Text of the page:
How to avoid a broken blade
Check out the deep crack in the center of this blade. Can you tell what caused it? Read on for tips on how to prevent this from happening to you.
Thoroughly survey the area to be mowed prior to mowing. The best time to survey is in early spring before grass has grown up around obstacles. Remove or clearly mark all rocks and debris in the mowing area: barbed wire, rocks, metal, logs, toys. Also clearly mark uneven ground and gravely areas — when mowing in these spots you may want to modify your stroke to elevate the blade from the ground. Once an area becomes overgrown it will be nearly impossible to properly survey, and walking through mowing material to check for obstacles will lodge/bend the grass, making cutting more difficult.
Proper technique has the power for the stroke emanating from the feet, through the legs, hips and core. The shoulders, back and arms help support and finish the stroke, they do not fuel it. Also, the blade should stay on the ground throughout the stroke and reset — for right hand mowing that's from right to left and back again. Check out our stroke workshop page for more discussion.
(To learn from a customer's unfortunate experience caused by not surveying and using improper technique, click here.)
A closed hafting angle protects the tang, ring/clamp and snath. For more information, click here.
Use the right tool:
Grass blades for grass and grains, ditch blades for mixed grass and weeds up to a quarter inch in diameter, bush blades for saplings up to three quarters of an inch in diameter, and loppers for anything bigger.
Peening: Hammering the edge work-hardens the steel. This is good as it toughens the edge. Over-peening (hammering too often in one area, peening too slowly, peening with too much force) takes the edge beyond toughness, making it brittle and causing tiny cracks to form perpendicular to the edge. When stressed during mowing, the cracks will lengthen, extending into the web. Besides causing brittleness, over-peening makes the edge too thin. This combination of faults results in an edge that will crumble away during use, leaving the edge ragged like the blade of a handsaw. Repair the damage before using the blade again. There is an excellent chapter on blade repair in The Scythe Book beginning on page 156. We are available for advice and offer a repair service.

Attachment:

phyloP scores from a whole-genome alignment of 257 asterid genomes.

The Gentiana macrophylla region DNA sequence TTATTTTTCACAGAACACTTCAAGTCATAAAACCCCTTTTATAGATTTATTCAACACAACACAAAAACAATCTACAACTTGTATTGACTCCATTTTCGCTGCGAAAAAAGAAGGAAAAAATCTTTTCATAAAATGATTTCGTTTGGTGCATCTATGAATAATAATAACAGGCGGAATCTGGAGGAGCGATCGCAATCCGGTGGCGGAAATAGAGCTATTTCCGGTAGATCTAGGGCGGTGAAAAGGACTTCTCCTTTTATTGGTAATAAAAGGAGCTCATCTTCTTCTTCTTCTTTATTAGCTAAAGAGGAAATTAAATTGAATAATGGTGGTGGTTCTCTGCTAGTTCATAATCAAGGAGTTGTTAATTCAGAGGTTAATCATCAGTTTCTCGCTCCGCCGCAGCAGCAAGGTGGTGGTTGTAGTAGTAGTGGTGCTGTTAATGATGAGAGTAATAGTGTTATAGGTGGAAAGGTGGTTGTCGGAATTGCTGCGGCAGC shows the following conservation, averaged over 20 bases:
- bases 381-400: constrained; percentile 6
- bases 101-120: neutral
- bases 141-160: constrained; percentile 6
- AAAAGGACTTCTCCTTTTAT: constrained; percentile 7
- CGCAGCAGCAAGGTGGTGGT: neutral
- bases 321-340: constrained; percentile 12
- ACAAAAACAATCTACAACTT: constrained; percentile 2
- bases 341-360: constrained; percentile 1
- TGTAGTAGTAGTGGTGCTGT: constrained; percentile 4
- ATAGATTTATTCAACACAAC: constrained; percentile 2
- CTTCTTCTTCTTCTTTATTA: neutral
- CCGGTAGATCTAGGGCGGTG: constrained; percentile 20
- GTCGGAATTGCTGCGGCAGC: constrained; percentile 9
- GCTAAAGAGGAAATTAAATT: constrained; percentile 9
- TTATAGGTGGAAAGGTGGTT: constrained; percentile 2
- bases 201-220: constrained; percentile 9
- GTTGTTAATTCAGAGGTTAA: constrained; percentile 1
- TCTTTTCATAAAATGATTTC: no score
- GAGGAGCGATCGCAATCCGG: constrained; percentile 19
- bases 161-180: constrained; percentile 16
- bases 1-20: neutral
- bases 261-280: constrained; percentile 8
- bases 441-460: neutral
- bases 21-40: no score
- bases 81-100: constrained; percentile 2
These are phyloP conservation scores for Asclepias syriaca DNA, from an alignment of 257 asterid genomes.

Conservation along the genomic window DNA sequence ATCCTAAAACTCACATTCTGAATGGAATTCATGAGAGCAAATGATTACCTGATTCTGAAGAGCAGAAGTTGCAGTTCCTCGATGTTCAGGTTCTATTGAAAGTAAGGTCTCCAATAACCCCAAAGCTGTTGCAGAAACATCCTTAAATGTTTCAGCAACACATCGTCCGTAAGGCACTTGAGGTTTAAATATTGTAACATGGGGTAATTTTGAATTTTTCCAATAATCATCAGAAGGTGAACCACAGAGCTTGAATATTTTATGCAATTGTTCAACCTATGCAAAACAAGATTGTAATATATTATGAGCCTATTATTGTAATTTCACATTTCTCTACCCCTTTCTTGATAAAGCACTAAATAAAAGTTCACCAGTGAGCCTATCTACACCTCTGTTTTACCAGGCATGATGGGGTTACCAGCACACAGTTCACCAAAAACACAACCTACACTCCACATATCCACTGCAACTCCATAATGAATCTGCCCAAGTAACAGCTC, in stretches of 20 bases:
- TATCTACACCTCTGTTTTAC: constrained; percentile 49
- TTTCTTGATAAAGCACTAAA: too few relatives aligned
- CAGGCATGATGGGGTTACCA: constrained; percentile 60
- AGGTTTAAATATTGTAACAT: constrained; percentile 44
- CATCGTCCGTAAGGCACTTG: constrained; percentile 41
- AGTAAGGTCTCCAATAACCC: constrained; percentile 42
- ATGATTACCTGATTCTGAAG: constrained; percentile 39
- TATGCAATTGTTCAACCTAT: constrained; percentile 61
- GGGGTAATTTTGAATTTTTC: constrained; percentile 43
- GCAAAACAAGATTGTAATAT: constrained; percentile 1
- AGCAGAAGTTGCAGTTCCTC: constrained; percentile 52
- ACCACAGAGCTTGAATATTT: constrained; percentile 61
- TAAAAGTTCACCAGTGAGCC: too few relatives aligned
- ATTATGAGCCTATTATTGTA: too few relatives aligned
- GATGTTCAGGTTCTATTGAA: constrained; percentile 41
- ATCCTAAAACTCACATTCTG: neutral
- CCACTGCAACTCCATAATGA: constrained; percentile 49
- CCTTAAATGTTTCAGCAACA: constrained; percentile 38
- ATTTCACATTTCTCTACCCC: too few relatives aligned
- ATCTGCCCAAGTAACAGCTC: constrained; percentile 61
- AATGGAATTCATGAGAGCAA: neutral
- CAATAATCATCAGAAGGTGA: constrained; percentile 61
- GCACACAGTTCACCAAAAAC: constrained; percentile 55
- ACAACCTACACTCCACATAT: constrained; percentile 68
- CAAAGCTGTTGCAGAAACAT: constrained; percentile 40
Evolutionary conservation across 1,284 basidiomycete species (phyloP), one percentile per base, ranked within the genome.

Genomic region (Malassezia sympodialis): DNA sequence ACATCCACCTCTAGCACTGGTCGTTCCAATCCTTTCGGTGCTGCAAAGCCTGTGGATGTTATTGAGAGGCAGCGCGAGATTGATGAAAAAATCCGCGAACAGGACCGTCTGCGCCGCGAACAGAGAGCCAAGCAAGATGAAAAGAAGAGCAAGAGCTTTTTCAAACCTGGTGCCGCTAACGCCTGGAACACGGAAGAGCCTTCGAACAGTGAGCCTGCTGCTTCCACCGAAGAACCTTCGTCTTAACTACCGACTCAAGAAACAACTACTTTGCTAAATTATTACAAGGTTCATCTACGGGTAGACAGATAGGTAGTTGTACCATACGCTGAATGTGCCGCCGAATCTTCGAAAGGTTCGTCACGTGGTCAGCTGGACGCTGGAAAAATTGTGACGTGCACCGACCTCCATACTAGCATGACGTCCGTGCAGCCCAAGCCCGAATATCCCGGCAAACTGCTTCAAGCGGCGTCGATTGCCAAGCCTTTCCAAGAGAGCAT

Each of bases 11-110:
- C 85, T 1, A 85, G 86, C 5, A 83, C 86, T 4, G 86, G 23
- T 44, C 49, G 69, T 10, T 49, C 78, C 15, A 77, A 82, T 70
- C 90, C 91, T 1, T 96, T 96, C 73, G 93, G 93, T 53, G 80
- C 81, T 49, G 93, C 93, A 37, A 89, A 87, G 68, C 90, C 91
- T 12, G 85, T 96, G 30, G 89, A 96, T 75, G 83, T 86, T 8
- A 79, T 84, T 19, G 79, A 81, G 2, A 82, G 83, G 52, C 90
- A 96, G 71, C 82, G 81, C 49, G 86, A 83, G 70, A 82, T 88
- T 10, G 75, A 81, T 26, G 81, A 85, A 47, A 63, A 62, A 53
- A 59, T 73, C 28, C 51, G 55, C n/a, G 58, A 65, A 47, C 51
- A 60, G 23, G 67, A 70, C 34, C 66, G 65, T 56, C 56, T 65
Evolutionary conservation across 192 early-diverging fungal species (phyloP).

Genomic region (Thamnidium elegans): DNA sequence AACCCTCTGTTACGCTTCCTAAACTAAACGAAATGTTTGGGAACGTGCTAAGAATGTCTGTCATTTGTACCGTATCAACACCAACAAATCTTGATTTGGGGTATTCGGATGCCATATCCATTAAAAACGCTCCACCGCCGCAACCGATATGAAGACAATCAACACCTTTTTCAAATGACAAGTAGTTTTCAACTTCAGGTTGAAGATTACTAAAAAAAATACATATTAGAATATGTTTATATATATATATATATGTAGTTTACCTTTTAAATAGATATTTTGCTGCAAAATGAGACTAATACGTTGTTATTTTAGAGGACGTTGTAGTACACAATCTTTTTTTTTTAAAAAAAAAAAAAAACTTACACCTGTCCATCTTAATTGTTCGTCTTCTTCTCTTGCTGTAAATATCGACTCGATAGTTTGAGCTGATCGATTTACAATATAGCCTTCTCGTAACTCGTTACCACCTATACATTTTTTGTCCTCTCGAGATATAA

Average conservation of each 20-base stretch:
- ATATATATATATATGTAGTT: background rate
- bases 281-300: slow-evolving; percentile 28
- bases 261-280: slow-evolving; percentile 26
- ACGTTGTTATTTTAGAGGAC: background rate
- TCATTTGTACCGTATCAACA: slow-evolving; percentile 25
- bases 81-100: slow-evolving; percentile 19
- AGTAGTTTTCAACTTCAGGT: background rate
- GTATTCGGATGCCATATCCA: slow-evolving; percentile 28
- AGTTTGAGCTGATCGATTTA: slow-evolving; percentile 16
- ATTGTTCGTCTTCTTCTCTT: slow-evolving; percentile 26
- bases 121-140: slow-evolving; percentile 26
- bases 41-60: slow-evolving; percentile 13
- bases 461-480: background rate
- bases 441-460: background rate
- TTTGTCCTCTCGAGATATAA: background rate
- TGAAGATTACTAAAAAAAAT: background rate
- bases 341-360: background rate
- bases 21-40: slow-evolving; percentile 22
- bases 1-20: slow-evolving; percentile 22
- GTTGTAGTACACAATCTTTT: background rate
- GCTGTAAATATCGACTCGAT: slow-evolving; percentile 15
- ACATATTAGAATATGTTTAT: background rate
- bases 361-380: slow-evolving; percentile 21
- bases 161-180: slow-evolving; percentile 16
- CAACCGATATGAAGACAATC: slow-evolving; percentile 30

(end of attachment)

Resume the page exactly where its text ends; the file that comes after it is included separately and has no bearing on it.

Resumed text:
Edge Sharpness: The edge must be kept sharp to do its job. Carry your whetstone with you while mowing and take a few seconds every 5-10 minutes to touch up the edge with the stone. It makes a huge improvement. Using a dull blade makes the work hard, requiring more force to carry the blade through the grass. More force increases the likelihood of blade damage. Scything is an easy exercise and does not require great effort.
If your blade breaks:
You may end up deciding to buy a new blade. Welding is not recommended as the heat from the welding job may damage the temper on the blade, making the steel brittle. Deep cracks in the blade itself may be able to be filed and peened, as mentioned above. The shape of the blade will be permanently altered, which the mower will need to be aware of while mowing so material does not get hung up in the repaired area.
As we say on the website: Scythe blades are tough but they have limits. Following these tips will greatly decrease your chances of having to deal with a broken blade.
Warranty requests are assessed on a case by case basis.